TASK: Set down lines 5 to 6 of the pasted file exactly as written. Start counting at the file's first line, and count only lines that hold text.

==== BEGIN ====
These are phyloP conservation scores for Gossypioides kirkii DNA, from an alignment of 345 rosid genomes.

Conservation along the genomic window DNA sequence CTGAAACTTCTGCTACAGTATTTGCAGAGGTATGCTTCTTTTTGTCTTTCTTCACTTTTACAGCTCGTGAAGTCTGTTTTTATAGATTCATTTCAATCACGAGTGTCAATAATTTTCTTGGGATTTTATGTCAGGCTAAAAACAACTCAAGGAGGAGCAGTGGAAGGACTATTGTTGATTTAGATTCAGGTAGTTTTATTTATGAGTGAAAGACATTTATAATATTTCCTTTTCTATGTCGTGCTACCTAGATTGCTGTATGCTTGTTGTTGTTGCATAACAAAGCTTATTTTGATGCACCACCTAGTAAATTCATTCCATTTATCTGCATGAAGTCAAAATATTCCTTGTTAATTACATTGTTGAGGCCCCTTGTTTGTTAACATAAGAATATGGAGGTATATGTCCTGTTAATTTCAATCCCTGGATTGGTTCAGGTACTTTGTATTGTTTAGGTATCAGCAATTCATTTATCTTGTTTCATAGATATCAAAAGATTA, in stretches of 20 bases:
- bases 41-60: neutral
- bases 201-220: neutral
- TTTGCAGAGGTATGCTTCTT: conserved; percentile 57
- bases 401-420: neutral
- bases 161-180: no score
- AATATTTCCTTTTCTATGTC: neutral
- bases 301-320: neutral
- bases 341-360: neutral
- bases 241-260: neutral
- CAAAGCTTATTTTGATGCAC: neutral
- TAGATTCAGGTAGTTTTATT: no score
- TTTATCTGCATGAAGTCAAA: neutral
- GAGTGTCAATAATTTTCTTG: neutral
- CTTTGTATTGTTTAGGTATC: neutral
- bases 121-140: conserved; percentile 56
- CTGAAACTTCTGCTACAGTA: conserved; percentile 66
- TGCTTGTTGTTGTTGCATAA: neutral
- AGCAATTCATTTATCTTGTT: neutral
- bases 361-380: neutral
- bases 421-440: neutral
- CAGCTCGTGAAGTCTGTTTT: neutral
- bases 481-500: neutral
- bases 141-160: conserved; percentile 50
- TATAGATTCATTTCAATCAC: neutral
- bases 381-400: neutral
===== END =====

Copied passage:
- TTTGCAGAGGTATGCTTCTT: conserved; percentile 57
- bases 401-420: neutral